I had perhaps the most exciting day of my adventures in Iceland. I woke up early and took a shower and then fell back asleep. I got up at 7:45 and washed up and packed my stuff. I went downstairs and got breakfast; having the same stuff as usual. I sat with Michael, whom I shared a room with last night. Last night when we were sharing travel stories, he showed me the perfect postcard shot of a whale’s tail. He had told me that in Húsavik, there were like 15 whales spotted. I may have to save Húsavik for my next trip here. After breakfast, I walked to the currency exchange place, but they were closed. Anyway, I started walking to Ísak’s house. I took the long route because I wanted to see more and because I had to burn some time. I got to his house at 10:50 and he was almost ready. An interesting thing I noticed about their house is that it is partially underground. After a few minutes at his house, we were off. We stopped at the bank so I could cash a traveler’s check, but they were closed. So, we drove to another one. I cashed a check and then we got lunch at Burger King. A large 6-piece chicken tenders meal cost me 822 kronur (about $13). It’s more than double what I would pay back home. I noticed that they have TGI Friday’s here! After lunch, we stopped for gas and then we were off to Þingvellir. As we began our drive away from Reykjavik and into the countryside, I realized how wonderful the landscape is! It is like the closest thing to the Moon. I noticed snow on the mountains, the smell of sulfur from geothermal activity, and absolutely nothing around us! Awhile up the road, I got out for some photos. It was windy and very cold! Before I came here, I dreamed of riding my bike around Iceland, but it is far too wild for that. Maybe when I get more used to the cold, I will attempt it. We then kept driving through miles of desolate landscape. In the distance, I saw Þingvallavatn, which meant we were close to Þingvellir. We got to Þingvellir at about 1:30 and we walked around the visitor center for a few minutes. I read a little bit about the separation of the tectonic plates, because it is in the middle of the Mid-Atlantic Ridge. I was reading before I came to Iceland that you can go scuba diving in Þingvallavatn, right between the two tectonic plates. Ísak has a muscle condition in his legs, so he is unable to hike long distances. I walked down the trail a little bit, and I was really impressed! It is beautiful and I could see why the Alþing would meet here. I was also standing right between two continents. Politically, Iceland is part of Europe, but geologically, it is part of both Europe and North America. While I was taking a picture up on one of the rocks, I saw a nice couple that I was talking to on my flight here. After that I walked down to another area and continued to snap pictures. Every time I travel, I’m trying to nail that postcard image. This area is essentially an amphitheatre! There was a tiny church and some other buildings that I also took photos of. As I walked back up the trail, I saw that couple again. They asked me “How do you like Iceland?” I told them it’s fantastic! Up at the lookout, I got a photo of me in one of the cracks, so it looks like I rose from the Earth. We spent about an hour at Þingvellir. I then offered Ísak money for gas to go to Geysir and Gulfoss. He agreed and then we were off; driving even deeper into Iceland. A few minutes into our drive, we stopped at a lookout and I got out for a few photos of the magnificent landscape. Near that point was the main crack that separated the two plates. As we drove closer to Laugarvatn, we could see the volcano Hekla in the distance. Ísak told me that he and his family go to Laugarvatn every summer. It is really beautiful out here. The drive to Geysir took about 45 minutes. At the Geysir center, we walked around for a few minutes and then I was anxious to get to the geyser field. On the way up the trail, I watched Strokkur go off. Geysir is the geyser that all other of the world’s geysers are named after, but it rarely erupts nowadays. Strokkur, however erupts every few minutes. I walked past the steam vents and up to Strokkur, and I noticed that some people had got wet from Strokkur’s eruption. I had my camera ready as I was waiting and after a few minutes, it went off. I didn’t get the best picture at first, but I got a great video of the geyser blowing its top. I then walked up to the great Geysir. I thought for a split second that maybe it would go off while I’m here. An interesting thing about this geyser field is that it doesn’t stink like Whakarewarewa in New Zealand. I got a picture in front of the pool of Geysir. I then walked up to this hot pool that had a lot of coins in it. I threw 1 kronur into it, but this guy picked on me. I thought this was like the Trevi Fountain, where you could make a wish to return to Iceland. A deep sense of happiness descended over me, because I fulfilled another of my 100 travel goals, and I’ve now seen 2 of the world’s great geysers. I kept snapping pictures, but my battery was running low, and I needed to save it for Gulfoss. At about 3:15, we were off to our third stop of the day. Ísak wanted to rest in the car while I walked around Gulfoss, and he told me to take my time. The drive from Geysir to Gulfoss was only about 10 minutes. At the shop, I got myself a Coca-Cola Light and then started walking down to Gulfoss. In the distance, I could see Langjökull, which is one of Iceland’s giant glaciers. The waterfall is incredible! It thunders down into the canyon like an incredible force of nature. I was shooting pictures from every angle. While I was down there, I saw the Japanese family that I went on the Greenland tour with. I’ve seen two families in two different places, and that shows that Iceland doesn’t get many visitors. I continued to walk around the waterfall, and I noticed the exact same image that’s on my Lonely Planet book! It’s so cool to get a picture like that. I saw the scene, and I kept thinking that I’ve seen this place before. In some places, I got photos where I’m right next to the waterfall and some where it’s behind me. I then walked down to this grassy area where I could get another good view of the waterfall. Altogether, I took like 50 pictures while walking everywhere around Gulfoss. I did not want to leave! I spent well over an hour before walking back up to the car. I wanted to call about my bags, but Ísak had no minutes on his cell phone. I went inside to call, but the line was busy. So, Ísak said we could stop at Geysir and call. Before we left, I got some photos of Langjökull. We then started the drive back. We stopped at the Geysir center to call about my bags, but their phones were out of order. I did get an Iceland souvenir coin that has Strokkur on the reverse. I haven’t bought that many souvenirs here. Earlier I asked Ísak if we could take a different road back, so I could see different scenery. As we were driving, I was admiring Iceland’s beautiful countryside, which reminded me much of New Zealand. We stopped in Laugarvatn to call about my bags, but the line was busy again. This really sucks about my bags! It really messed up my plans, but it’s not ruining my trip. I’ve had heaps of fun! I really wanted a photo of Hekla, but it was covered in clouds and it started to rain. I’ve really seen nothing but clouds since I got here. We were driving on the road toward Selfoss (town). We turned off the road just before Selfoss and stopped in Hveragerði for some stuff to drink. We had to be back by 7:00 because Ísak had to go to dinner with his family. We were also supposed to pick up Þorbjörg, but she took the bus home. Right outside Reykjavik, we saw a pole with smashed up cars hanging from it; the actual cars from fatal accidents this year. One thing I’ve noticed in Iceland is that people tend to drive very erratically…much like LA! We got back to Ísak’s house at about 7:00 and we had some time to relax after a long and exciting day. Ísak told me earlier that he wants to do a trip around Iceland next summer. I told him that I’d love to join him. I checked my email and looked at buses to Skaftafell National Park, which is where I might head tomorrow. After a little while, I got dropped off at the Salvation Army, and there were no rooms available. I relaxed and fell asleep on the couch for awhile and then walked to this other guesthouse; the Domus Guesthouse. It was Saturday night, so people were running the runtur. I booked a dorm bed, but it was 3,400 kronur; far more than I wanted to pay. The girl at reception wasn’t very nice to me, either. If I had my tent, I could just go camping. I went to my bunk, but I must say I don’t like this place! It doesn’t have the friendly feeling of the Salvation Army. Well, I’m exhausted and I hope to go to Skaftafell tomorrow. It’s National Day tomorrow, so I want to celebrate. See you then!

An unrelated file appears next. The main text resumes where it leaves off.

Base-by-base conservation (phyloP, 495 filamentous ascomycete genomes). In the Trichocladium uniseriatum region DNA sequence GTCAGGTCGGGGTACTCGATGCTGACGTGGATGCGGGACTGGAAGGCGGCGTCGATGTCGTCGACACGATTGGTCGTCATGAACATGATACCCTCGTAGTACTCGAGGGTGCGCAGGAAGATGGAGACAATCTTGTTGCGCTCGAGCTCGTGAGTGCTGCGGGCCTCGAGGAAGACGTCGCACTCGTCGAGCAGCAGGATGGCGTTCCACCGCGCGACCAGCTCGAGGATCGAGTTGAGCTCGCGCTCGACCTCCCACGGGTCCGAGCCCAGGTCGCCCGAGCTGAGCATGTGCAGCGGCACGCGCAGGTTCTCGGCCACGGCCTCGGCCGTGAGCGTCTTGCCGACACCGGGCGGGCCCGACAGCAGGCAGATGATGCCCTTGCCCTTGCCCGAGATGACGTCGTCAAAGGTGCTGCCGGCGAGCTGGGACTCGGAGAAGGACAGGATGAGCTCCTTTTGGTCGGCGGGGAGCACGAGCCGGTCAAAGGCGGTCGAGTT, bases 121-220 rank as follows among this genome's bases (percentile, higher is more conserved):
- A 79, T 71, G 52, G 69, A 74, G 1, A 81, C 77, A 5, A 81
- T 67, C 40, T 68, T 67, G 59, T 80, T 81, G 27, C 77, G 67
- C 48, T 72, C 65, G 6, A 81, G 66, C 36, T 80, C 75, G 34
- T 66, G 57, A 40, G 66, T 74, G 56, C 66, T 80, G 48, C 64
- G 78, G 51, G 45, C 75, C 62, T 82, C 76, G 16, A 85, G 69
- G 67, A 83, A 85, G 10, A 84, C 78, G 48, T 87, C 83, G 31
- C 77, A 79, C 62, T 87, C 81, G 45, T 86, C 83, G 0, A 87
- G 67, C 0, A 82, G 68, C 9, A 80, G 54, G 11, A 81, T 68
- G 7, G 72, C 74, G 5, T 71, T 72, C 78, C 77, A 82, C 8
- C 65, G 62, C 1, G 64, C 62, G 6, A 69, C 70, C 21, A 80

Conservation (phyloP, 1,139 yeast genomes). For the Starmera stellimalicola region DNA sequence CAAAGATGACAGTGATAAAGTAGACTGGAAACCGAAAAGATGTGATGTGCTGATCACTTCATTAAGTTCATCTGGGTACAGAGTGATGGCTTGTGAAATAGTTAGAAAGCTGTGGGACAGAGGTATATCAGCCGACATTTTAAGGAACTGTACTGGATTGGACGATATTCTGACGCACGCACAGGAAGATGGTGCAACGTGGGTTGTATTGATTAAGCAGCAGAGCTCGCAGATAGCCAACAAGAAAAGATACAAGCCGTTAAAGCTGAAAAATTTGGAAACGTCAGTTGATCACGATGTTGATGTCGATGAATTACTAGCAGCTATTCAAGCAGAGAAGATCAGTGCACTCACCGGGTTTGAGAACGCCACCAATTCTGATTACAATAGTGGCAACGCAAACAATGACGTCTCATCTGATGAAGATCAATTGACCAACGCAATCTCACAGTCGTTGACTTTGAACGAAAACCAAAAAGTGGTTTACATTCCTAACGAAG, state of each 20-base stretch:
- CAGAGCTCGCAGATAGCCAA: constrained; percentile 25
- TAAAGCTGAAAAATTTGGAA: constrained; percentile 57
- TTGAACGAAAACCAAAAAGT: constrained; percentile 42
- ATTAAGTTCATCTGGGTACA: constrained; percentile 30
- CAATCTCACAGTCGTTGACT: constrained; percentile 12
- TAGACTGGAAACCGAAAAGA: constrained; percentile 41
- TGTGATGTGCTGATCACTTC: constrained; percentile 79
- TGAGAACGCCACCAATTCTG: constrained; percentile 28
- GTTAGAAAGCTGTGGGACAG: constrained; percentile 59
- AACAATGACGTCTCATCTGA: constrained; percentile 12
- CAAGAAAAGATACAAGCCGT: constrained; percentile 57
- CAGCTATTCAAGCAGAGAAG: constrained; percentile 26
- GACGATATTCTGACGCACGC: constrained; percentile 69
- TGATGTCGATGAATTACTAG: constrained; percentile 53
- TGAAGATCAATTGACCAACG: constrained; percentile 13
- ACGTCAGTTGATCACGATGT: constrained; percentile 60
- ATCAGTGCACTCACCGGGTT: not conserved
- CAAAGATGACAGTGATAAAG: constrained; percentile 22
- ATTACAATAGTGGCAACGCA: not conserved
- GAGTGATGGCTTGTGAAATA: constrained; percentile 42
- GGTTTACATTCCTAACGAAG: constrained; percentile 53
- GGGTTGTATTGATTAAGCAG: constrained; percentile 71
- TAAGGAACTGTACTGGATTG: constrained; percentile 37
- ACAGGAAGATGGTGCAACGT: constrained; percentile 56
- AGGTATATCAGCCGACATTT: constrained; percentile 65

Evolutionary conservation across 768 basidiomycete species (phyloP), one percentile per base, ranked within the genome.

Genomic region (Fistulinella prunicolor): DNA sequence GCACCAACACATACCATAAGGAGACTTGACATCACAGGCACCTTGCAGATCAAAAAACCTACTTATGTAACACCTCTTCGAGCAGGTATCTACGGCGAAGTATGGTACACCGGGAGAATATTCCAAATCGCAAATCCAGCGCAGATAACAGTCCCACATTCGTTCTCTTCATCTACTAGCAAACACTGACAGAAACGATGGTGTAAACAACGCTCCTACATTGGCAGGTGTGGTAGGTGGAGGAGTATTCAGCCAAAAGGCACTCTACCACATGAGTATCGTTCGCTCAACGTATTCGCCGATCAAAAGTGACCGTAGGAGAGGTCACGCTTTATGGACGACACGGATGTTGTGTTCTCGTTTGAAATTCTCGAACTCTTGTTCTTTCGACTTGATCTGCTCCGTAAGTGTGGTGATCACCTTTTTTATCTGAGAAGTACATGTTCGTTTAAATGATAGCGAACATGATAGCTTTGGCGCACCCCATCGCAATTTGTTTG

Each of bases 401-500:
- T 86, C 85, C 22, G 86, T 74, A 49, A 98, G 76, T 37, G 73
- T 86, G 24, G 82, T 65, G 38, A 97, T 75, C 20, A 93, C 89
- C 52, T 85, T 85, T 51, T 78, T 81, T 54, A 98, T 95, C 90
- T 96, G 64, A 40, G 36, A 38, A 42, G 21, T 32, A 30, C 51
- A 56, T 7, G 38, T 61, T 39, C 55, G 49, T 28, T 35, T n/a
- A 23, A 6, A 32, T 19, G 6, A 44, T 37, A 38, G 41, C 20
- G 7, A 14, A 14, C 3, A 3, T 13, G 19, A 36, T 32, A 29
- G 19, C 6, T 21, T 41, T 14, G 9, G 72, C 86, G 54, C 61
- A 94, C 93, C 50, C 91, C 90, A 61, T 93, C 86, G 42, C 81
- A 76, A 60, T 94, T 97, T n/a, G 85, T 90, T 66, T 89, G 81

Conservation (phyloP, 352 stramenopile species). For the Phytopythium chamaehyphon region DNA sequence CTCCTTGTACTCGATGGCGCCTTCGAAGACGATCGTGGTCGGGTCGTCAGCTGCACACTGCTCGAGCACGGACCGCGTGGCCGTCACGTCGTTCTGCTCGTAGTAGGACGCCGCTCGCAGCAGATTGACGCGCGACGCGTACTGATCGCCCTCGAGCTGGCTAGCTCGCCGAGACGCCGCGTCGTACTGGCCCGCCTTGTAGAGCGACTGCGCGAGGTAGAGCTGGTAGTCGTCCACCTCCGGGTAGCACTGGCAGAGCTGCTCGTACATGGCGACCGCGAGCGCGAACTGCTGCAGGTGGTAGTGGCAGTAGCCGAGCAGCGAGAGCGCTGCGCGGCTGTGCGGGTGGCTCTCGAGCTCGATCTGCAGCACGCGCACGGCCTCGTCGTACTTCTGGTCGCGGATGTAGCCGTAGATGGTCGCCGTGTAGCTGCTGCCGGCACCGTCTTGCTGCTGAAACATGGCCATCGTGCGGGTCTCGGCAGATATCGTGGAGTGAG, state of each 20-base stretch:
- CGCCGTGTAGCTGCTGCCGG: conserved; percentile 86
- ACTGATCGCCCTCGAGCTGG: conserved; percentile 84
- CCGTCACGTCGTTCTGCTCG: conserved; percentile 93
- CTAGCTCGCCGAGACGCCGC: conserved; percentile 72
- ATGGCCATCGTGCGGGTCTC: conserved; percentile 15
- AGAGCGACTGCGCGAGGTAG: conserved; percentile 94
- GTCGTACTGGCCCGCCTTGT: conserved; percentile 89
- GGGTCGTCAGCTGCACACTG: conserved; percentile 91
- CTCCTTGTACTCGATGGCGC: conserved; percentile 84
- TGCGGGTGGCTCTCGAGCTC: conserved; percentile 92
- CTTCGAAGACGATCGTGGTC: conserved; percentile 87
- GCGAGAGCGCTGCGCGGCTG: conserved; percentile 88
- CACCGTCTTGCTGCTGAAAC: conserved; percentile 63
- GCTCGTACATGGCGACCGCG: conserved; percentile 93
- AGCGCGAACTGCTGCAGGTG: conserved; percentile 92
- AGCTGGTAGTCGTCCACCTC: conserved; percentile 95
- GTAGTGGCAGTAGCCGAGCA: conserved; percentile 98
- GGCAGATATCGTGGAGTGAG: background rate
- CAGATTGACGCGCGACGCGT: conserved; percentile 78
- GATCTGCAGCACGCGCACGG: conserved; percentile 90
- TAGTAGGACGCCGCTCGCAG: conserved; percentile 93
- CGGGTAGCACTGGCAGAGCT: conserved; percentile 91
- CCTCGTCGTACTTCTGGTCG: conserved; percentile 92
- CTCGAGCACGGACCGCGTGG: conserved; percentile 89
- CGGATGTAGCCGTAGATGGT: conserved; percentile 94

Tags: Adventures

Comments

1

I think that this picture is cool?

  Carrie harris Apr 17, 2008 1:14 AM

2

Fabulous review, very detailed! Thank you for adding the information about travel times and approximately how much time you spent at each place, valuable info!

  robin Nov 28, 2011 4:00 AM